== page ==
May 13, 2013 — Intuitive Surgical, the manufacturer of the Da Vinci Surgical Robot, issued an “Urgent Medical Device Notification” to doctors and hospitals on May 8. They warned about burns and electrocutions caused by the EndoWrist Monopolar Curved Scissors (or “Hot Shears”), an instrument used to burn, cauterize, and cut tissue during robotic surgery. The problem is that doctors may fail to notice “micro-cracks” in the scissors’ insulation, which may cause electricity to arc and burn tissue outside the surgical area.
Although Intuitive said that only one patient injury has been linked to the “micro-cracks,” the FDA has received thousands of unexplained reports of burns, electrocutions, and patient injuries in the last few years. Intuitive is also facing several lawsuits alleging that defective insulation on the Monopolar Curved Scissors can cause electrical burns.
One such lawsuit was filed in July 2012 by Elisa Rister and her husband in the U.S. District Court for the Northern District of California. According to her complaint, she chose to have a hysterectomy with the Da Vinci robot because she was told that it would provide a better outcome, less pain, and faster healing time. Instead, she suffered devastating long-term complications when the robot damaged her ureter. According to the lawsuit:
“The device is defective in that it relies on the use of monopolar energy to cut, burn and cauterize tissue, whereas safer methods are available such as bipolar energy and ultrasonic energy … The device has inadequate insulation for its arms thereby allowing electrical current to pass into tissue … [Insulation] becomes torn and worn in places, without the awareness of the physician.”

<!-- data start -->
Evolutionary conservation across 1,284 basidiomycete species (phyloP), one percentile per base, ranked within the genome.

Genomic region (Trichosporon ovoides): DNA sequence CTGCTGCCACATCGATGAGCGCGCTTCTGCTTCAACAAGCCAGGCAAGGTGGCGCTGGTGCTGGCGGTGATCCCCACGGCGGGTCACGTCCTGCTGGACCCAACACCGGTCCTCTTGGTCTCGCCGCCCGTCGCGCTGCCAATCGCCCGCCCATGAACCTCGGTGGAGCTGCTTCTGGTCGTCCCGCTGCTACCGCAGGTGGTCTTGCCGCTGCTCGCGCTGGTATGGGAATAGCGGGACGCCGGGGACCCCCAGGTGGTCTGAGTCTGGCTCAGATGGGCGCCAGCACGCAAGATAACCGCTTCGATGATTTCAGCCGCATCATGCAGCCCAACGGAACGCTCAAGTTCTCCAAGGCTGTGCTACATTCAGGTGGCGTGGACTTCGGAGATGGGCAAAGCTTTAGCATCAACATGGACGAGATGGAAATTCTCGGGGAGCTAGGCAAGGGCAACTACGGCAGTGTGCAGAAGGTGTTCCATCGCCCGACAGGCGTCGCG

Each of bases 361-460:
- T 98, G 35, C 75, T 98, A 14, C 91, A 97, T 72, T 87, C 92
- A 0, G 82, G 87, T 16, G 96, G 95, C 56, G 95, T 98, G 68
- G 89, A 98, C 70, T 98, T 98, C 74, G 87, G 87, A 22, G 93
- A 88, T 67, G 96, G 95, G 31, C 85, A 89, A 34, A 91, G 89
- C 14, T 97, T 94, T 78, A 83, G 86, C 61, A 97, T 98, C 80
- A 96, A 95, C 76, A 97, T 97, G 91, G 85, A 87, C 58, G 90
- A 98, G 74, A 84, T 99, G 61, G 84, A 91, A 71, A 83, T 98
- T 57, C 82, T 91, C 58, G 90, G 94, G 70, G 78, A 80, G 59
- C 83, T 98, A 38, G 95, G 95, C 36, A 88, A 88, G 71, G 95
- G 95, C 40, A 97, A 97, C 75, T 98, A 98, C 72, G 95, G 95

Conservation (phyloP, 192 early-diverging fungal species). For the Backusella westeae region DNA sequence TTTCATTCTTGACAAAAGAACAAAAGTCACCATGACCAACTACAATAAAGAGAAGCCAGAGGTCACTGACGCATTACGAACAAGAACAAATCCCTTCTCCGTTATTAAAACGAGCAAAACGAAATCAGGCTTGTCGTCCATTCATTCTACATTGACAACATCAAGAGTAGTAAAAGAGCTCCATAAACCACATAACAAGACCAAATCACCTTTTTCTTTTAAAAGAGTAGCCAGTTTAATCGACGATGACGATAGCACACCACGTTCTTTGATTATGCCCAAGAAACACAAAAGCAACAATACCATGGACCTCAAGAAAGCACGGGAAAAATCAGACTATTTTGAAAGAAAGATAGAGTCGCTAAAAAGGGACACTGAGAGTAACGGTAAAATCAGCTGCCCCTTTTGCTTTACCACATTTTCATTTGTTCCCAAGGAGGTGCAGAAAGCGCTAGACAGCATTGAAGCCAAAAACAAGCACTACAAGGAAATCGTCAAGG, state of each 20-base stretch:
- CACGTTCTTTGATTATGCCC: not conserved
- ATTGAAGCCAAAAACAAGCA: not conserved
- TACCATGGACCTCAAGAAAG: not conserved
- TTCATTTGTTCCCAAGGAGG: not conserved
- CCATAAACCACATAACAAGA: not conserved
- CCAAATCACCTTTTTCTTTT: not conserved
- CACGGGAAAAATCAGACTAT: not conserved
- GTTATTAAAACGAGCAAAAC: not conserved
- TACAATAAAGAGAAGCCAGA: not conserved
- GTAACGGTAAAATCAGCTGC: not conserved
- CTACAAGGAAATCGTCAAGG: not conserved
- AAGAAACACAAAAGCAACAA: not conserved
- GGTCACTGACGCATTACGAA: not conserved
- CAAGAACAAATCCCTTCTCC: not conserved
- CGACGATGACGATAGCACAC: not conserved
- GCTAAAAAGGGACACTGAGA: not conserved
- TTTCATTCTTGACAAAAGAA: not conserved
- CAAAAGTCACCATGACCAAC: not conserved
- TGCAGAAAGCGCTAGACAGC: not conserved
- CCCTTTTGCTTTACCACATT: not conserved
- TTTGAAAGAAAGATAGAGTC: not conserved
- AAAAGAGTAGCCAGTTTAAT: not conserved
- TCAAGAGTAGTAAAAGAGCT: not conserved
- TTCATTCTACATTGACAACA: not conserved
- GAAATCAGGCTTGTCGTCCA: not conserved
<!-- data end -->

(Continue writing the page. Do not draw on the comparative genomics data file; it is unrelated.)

Intuitive has been receiving complaints about the Monopolar Curved Scissors for years, but they have only issued a warning a few months after the U.S. Food and Drug Administration (FDA) announced an investigation into the safety of the Da Vinci robot.
Intuitive also included a section titled “Precautions and Warnings for Usage of the EndoWrist Monopolar Curved Scissors”:
- Don’t apply energy when the tips of the Monopolar Scissors are not in contact with tissue (“air-firing”)
- Be aware of critical anatomy when firing the electrical scissors.
- Look at the surgical field, including areas below and behind the scissors, which may not be visible from the viewfinder.
- Only use EndoWrist instruments that have been validated.
- Consider the patient’s condition and any factors that could increase their risk of injury (radiation therapy, for example).
- Don’t exceed the maximum monopolar cautery settings, because this may result in electrical arcs and burns outside the surgical area.